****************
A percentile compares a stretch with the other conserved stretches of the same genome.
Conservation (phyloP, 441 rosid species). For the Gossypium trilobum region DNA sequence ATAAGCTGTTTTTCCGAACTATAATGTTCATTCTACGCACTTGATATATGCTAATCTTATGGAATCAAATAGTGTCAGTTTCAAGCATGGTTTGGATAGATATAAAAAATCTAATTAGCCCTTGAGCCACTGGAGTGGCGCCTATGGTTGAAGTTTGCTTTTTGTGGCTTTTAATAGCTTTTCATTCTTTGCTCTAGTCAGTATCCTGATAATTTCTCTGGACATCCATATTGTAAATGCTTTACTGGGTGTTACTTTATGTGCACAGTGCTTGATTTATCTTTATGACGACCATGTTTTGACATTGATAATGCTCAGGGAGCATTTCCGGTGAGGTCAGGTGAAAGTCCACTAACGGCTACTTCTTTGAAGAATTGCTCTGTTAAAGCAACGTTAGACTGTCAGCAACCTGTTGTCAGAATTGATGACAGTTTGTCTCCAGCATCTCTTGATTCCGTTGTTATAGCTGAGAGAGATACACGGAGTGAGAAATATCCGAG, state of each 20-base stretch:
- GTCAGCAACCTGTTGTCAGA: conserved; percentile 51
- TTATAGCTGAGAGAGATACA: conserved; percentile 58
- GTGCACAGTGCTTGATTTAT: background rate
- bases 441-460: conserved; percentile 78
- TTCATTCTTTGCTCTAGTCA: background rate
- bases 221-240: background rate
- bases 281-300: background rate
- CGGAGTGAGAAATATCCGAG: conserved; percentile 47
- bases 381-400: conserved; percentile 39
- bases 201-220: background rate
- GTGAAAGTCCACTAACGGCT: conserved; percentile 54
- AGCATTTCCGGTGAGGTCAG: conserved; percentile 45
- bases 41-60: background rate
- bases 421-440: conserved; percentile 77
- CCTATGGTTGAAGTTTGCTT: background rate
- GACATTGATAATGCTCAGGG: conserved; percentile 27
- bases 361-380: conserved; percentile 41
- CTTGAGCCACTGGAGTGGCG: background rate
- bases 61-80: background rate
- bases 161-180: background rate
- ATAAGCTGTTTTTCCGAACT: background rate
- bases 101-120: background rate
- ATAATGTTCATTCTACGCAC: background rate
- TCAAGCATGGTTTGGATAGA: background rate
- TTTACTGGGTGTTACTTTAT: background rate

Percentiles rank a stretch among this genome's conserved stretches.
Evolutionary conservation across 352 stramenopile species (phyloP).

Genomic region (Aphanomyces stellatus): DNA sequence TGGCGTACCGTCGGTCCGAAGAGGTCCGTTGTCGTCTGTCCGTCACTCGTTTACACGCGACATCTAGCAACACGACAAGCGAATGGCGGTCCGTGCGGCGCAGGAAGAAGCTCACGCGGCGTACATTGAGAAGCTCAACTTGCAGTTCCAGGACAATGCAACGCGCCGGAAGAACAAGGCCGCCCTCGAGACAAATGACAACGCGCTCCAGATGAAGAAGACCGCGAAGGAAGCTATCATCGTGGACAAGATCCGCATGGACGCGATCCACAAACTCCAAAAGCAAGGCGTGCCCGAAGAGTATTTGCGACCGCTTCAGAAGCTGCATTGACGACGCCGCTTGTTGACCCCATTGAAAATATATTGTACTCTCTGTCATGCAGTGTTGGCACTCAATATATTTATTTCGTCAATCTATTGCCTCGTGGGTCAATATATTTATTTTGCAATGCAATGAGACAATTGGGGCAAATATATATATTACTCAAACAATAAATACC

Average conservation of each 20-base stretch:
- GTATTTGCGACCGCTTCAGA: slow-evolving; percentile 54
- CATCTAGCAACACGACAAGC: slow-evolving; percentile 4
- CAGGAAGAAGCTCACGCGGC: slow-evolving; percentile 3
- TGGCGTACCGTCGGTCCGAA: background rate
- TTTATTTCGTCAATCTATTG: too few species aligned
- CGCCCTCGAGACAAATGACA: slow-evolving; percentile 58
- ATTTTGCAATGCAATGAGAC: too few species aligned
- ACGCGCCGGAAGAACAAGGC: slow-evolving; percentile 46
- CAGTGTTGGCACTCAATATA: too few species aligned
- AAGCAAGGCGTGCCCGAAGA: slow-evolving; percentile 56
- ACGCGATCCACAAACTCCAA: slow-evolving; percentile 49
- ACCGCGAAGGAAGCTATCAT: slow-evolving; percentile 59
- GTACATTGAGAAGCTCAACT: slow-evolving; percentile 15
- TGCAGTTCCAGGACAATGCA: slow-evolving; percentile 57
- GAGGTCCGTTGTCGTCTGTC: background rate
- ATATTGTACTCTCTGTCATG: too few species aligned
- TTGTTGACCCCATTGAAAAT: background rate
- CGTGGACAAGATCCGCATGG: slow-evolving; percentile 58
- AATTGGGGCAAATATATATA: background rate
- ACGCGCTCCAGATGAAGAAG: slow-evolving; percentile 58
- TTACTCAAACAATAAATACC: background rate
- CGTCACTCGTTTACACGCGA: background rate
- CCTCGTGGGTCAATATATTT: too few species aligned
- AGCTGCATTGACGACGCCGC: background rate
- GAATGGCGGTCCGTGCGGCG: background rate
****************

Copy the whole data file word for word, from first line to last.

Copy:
A percentile compares a stretch with the other conserved stretches of the same genome.
Conservation (phyloP, 441 rosid species). For the Gossypium trilobum region DNA sequence ATAAGCTGTTTTTCCGAACTATAATGTTCATTCTACGCACTTGATATATGCTAATCTTATGGAATCAAATAGTGTCAGTTTCAAGCATGGTTTGGATAGATATAAAAAATCTAATTAGCCCTTGAGCCACTGGAGTGGCGCCTATGGTTGAAGTTTGCTTTTTGTGGCTTTTAATAGCTTTTCATTCTTTGCTCTAGTCAGTATCCTGATAATTTCTCTGGACATCCATATTGTAAATGCTTTACTGGGTGTTACTTTATGTGCACAGTGCTTGATTTATCTTTATGACGACCATGTTTTGACATTGATAATGCTCAGGGAGCATTTCCGGTGAGGTCAGGTGAAAGTCCACTAACGGCTACTTCTTTGAAGAATTGCTCTGTTAAAGCAACGTTAGACTGTCAGCAACCTGTTGTCAGAATTGATGACAGTTTGTCTCCAGCATCTCTTGATTCCGTTGTTATAGCTGAGAGAGATACACGGAGTGAGAAATATCCGAG, state of each 20-base stretch:
- GTCAGCAACCTGTTGTCAGA: conserved; percentile 51
- TTATAGCTGAGAGAGATACA: conserved; percentile 58
- GTGCACAGTGCTTGATTTAT: background rate
- bases 441-460: conserved; percentile 78
- TTCATTCTTTGCTCTAGTCA: background rate
- bases 221-240: background rate
- bases 281-300: background rate
- CGGAGTGAGAAATATCCGAG: conserved; percentile 47
- bases 381-400: conserved; percentile 39
- bases 201-220: background rate
- GTGAAAGTCCACTAACGGCT: conserved; percentile 54
- AGCATTTCCGGTGAGGTCAG: conserved; percentile 45
- bases 41-60: background rate
- bases 421-440: conserved; percentile 77
- CCTATGGTTGAAGTTTGCTT: background rate
- GACATTGATAATGCTCAGGG: conserved; percentile 27
- bases 361-380: conserved; percentile 41
- CTTGAGCCACTGGAGTGGCG: background rate
- bases 61-80: background rate
- bases 161-180: background rate
- ATAAGCTGTTTTTCCGAACT: background rate
- bases 101-120: background rate
- ATAATGTTCATTCTACGCAC: background rate
- TCAAGCATGGTTTGGATAGA: background rate
- TTTACTGGGTGTTACTTTAT: background rate

Percentiles rank a stretch among this genome's conserved stretches.
Evolutionary conservation across 352 stramenopile species (phyloP).

Genomic region (Aphanomyces stellatus): DNA sequence TGGCGTACCGTCGGTCCGAAGAGGTCCGTTGTCGTCTGTCCGTCACTCGTTTACACGCGACATCTAGCAACACGACAAGCGAATGGCGGTCCGTGCGGCGCAGGAAGAAGCTCACGCGGCGTACATTGAGAAGCTCAACTTGCAGTTCCAGGACAATGCAACGCGCCGGAAGAACAAGGCCGCCCTCGAGACAAATGACAACGCGCTCCAGATGAAGAAGACCGCGAAGGAAGCTATCATCGTGGACAAGATCCGCATGGACGCGATCCACAAACTCCAAAAGCAAGGCGTGCCCGAAGAGTATTTGCGACCGCTTCAGAAGCTGCATTGACGACGCCGCTTGTTGACCCCATTGAAAATATATTGTACTCTCTGTCATGCAGTGTTGGCACTCAATATATTTATTTCGTCAATCTATTGCCTCGTGGGTCAATATATTTATTTTGCAATGCAATGAGACAATTGGGGCAAATATATATATTACTCAAACAATAAATACC

Average conservation of each 20-base stretch:
- GTATTTGCGACCGCTTCAGA: slow-evolving; percentile 54
- CATCTAGCAACACGACAAGC: slow-evolving; percentile 4
- CAGGAAGAAGCTCACGCGGC: slow-evolving; percentile 3
- TGGCGTACCGTCGGTCCGAA: background rate
- TTTATTTCGTCAATCTATTG: too few species aligned
- CGCCCTCGAGACAAATGACA: slow-evolving; percentile 58
- ATTTTGCAATGCAATGAGAC: too few species aligned
- ACGCGCCGGAAGAACAAGGC: slow-evolving; percentile 46
- CAGTGTTGGCACTCAATATA: too few species aligned
- AAGCAAGGCGTGCCCGAAGA: slow-evolving; percentile 56
- ACGCGATCCACAAACTCCAA: slow-evolving; percentile 49
- ACCGCGAAGGAAGCTATCAT: slow-evolving; percentile 59
- GTACATTGAGAAGCTCAACT: slow-evolving; percentile 15
- TGCAGTTCCAGGACAATGCA: slow-evolving; percentile 57
- GAGGTCCGTTGTCGTCTGTC: background rate
- ATATTGTACTCTCTGTCATG: too few species aligned
- TTGTTGACCCCATTGAAAAT: background rate
- CGTGGACAAGATCCGCATGG: slow-evolving; percentile 58
- AATTGGGGCAAATATATATA: background rate
- ACGCGCTCCAGATGAAGAAG: slow-evolving; percentile 58
- TTACTCAAACAATAAATACC: background rate
- CGTCACTCGTTTACACGCGA: background rate
- CCTCGTGGGTCAATATATTT: too few species aligned
- AGCTGCATTGACGACGCCGC: background rate
- GAATGGCGGTCCGTGCGGCG: background rate